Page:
Some slave owners freed their slaves immediately, others wrote papers freeing them in the future, often decades later. When the documents were lent to the Surratt House Museum in Clinton, an intriguing fact became apparent, namely that some slave owners freed married couples but kept their children in slavery until girls were 22 and boys were 26 years of age. No doubt this was not as cruel as it sounds at first, but rather a way of ensuring that the children could care for themselves once freed.

These important papers reveal names, ages and details as to how slaves became free - some bought their own freedom, some purchased freedom for other slaves and many were freed by their owners. Some documents are dated as early as 1806.

Continue reading about this amazing find at Mind-boggling trove of historic papers in Maryland reveals the tortuous paths out of slavery

Image: An Overseer Doing his Duty, 1798, Benjamin Henry Latrobe Sketch book, III, 33, Maryland Historical Society, Baltimore, image from The Atlantic Slave Trade and Slave Life in the Americas : A Visual Record, Jerome S. Handler and Michael L. Tuite Jr. , Virginia Foundation for the Humanities and University of Virginia, 2006

March 8, 2017

Women's History Month: Thank a Suffragette

Sylvia Pankhurst. How many of us know her name? How many of us remember how her actions started the movement to allow women the right to vote.

Suffragettes. They wore purple for loyalty and dignity, white for purity, and green for hope. They marched and organized and suffered for  women to be given political equality.

March is Women's History Month and it's a good time for us to say a silent "thank you" to Ms. Pankhurst, her sister Christabell Pankhurst and mother Emmeline, and the other suffragettes who fought for the rights we take for granted.






March 6, 2017

The Gillies Archives from Queen Mary's Hospital, Sidcup

During the Great War (WW1) a special hospital in Kent England restored facial injuries suffered by soldiers.  The Gillies Archives from Queen Mary's Hospital, Sidcup  has many artists' renderings of the patients. There are Canadian as well as United Kingdom soldiers in this database.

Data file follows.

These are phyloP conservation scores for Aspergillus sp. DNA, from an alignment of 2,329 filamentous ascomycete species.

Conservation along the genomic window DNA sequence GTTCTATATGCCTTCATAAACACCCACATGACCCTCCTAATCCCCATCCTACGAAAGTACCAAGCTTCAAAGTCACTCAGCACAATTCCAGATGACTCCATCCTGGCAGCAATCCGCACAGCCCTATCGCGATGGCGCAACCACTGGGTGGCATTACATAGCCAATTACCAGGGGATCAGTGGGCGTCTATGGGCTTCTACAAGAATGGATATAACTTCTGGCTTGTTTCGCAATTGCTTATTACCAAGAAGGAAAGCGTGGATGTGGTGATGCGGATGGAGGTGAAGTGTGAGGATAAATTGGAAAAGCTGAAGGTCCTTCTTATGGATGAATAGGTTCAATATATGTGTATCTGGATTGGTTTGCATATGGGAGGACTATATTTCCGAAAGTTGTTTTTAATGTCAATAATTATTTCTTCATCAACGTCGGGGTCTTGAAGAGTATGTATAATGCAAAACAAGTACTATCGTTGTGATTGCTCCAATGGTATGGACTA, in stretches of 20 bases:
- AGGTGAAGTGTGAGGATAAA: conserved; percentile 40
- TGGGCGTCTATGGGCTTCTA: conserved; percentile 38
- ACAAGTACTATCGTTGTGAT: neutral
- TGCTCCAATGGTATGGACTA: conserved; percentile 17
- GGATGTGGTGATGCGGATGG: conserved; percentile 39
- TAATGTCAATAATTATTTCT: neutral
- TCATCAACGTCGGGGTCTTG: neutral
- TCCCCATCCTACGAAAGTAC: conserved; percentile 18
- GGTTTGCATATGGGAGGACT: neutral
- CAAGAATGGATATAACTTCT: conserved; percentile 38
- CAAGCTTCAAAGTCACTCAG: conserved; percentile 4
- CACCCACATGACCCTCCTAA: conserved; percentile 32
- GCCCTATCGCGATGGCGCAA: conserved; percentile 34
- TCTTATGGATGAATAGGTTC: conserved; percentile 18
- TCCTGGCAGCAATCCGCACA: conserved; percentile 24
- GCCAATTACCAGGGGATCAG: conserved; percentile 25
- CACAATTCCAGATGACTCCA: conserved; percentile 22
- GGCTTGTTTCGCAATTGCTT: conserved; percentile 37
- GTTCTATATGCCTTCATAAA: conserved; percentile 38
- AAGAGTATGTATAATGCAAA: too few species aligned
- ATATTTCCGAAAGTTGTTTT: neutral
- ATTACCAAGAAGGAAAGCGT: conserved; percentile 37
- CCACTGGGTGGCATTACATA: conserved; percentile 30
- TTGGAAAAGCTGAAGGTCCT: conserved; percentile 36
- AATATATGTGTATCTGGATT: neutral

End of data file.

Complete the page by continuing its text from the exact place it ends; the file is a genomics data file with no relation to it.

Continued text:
Pictures of the Week contain many heartbreaking images but they are an invaluable historical record.


The Sidcup Archives as explained on the website is divided into
  • WW1 casenotes and Rooksdown Hospital Notes (military to 1946 and civilian to 1960) are now at the Royal College of Surgeons, London
  • Plastic surgery ephemera and images are held by BAPRAS. This link takes you to the "History" page where you can learn about the Antony Wallace Collection and other archive material
  • General military medical material has been donated to the Army Medical Services Museum, Keogh Barracks, Aldershot
  • The WW1 medicine and surgery library is now housed at the Brotherton Library, Leeds (The Bamji Collection)

March 4, 2017

It's Back! Who Do You Think You Are? Returns

Who Do You Think You Are? returns to TLC this Sunday, March 5 at 10/9c to follow more amazing journeys as celebrities explore their lineage and discover unbelievable revelations.

This Sunday's season premiere kicks off with actress Courteney Cox as she traces her maternal line back seven centuries to the Medieval times, finding royalty among her ancestors and an unbelievable tale of family drama that she never could have imagined. Going even further back, she learns that she descends from one of the most prominent figures in European history.

Catch a sneak peek of the episode here:
https://www.tlc.com/tv-shows/who-do-you-think-you-are/videos/first-look-at-courteney-coxs-episode

Next week's episode features actress Julie Bowen.

March 3, 2017

App Creates Walking Talking Avatars of Dead Relatives

An app called With Me is being developed in South Korea which allows individuals to create avatars of deceased relatives, then take selfies with the avatar. AI (Artificial Intelligence) also allows them to have conversations with the avatar via video.

The avatars recognize emotions and can mimic facial expressions so if an individual were to blow a kiss towards the avatar, it will turn and bestow a kiss to the individual. 

As a genealogist, in some ways this sounds a bit intriguing to me. However the avatars are not created in the likeness of the deceased relative but instead are based on 3D scanning done of the living individual and other family members.

This does mean that one could be a proactive user by having Grandmother or Grandfather or another older relative scanned while they are living. Their avatar would then be created and the living relative would have instant access to dear Grandma after she passes on.

I'm torn between thinking this is a very cool idea and feeling like it might be taking AI a bit too far. However I don't agree with some journalists who are calling this a "creepy app". I do think it's intriguing! What do you think?

Watch the video about this new app at App creates selfies with avatars of dead relatives

Credit: Image is a screenshot from the video at bbc.com

March 1, 2017

Finding a Revolutionary War Soldier in 1840 US Census

A Facebook friend posted a link to a blog post explaining how to find the names of those who were receiving Revolutionary War and other service pensions using the 1840 US Census. The lists provide the name and age of the pensioner and also name the head-of-household in which the individual was residing.

This is a very valuable research tool and one I was not aware of. 


Check out My Kith 'n Kin's blog post The Secret Hiding on the 1840 U.S. Census for full details and examples on how to access this information.

Image: 1840 US Census from Ancestry.com shows Clark, Georgia shows Benjamin Parr of Georgia as a Revolutionary War Soldier